A CARVED IMPERIAL PURPLE AVENTURINE GLASS ‘MONKEYS AND PEACH’ BRUSH WASHER QING DYNASTY, QIANLONG PERIOD |
450,000 - 550,000 HKD
bidding is closed
- 11.6 cm, 4 1/2 in.
the vessel skilfully carved in the round as a hollow peach with a bat on the wide incurved rim, the peach rendered issuing from a gnarled branch on one side bearing leaves and two attendant smaller peaches, two monkeys depicted seated nimbly on the branch whilst facing one another, the smoothly polished glittering glass of a rich purplish-blue colour with mesmerising lighter streaks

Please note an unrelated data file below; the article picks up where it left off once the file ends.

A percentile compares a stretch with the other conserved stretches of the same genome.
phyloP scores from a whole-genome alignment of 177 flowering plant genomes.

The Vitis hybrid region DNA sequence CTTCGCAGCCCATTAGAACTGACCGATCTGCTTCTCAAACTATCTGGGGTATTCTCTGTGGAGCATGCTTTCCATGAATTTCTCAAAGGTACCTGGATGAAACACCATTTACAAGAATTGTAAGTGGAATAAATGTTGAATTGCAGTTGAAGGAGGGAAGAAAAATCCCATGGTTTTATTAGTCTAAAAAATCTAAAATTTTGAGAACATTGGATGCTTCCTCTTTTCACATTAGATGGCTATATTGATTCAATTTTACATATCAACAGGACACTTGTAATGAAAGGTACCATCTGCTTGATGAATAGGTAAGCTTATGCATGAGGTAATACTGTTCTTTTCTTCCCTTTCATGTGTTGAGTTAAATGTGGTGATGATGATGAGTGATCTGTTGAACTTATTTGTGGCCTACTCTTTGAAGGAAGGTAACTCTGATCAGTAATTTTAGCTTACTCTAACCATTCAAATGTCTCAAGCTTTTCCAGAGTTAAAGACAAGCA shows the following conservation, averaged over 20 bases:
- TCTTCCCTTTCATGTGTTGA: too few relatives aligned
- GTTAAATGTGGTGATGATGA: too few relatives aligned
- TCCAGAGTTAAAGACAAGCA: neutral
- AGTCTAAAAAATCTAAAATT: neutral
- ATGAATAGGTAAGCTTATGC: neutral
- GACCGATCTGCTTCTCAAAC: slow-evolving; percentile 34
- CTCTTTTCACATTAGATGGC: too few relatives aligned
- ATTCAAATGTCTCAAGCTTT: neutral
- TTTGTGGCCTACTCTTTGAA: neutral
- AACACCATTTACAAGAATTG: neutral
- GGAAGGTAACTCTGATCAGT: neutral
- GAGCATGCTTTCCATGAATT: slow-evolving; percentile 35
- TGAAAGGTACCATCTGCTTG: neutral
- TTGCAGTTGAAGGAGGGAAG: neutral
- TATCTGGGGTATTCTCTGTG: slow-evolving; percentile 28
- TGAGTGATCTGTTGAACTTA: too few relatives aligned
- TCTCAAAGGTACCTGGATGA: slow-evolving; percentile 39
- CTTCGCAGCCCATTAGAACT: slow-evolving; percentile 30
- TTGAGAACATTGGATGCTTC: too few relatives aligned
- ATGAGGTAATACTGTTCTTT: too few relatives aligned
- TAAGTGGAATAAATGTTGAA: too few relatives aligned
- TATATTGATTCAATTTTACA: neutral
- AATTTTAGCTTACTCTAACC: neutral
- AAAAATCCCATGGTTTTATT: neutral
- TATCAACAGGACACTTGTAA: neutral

Aventurine glass vessels of this attractive purplish tinge are rare, compared to the larger number of vessels in the typical mottled brown colour. Several of these are illustrated in Zhang Rong, Lustre of Autumn Water. Glass of the Qing Imperial Workshop, Beijing, 2005, pls 94-100. In the introduction to the catalogue, she expounds the history of aventurine glass at the Qing court. Invented in Murano, it was imported into China from the seventeenth century and much admired. By 1741, the Jesuit missionary Pierre Nicolas d'Incarville is recorded as having successfully created it at the Palace Workshops in the Forbidden City. An aventurine glass brushwasher in the form of a lotus leaf from the Qing court collection is preserved in the Palace Museum, Beijing, and illustrated in The Complete Collection of Treasures of the Palace Museum. Small Refined Articles of the Study, Shanghai, 2011, pl. 119. It is similarly conceived and shares closely related treatment of the undulating stems, especially to the underside.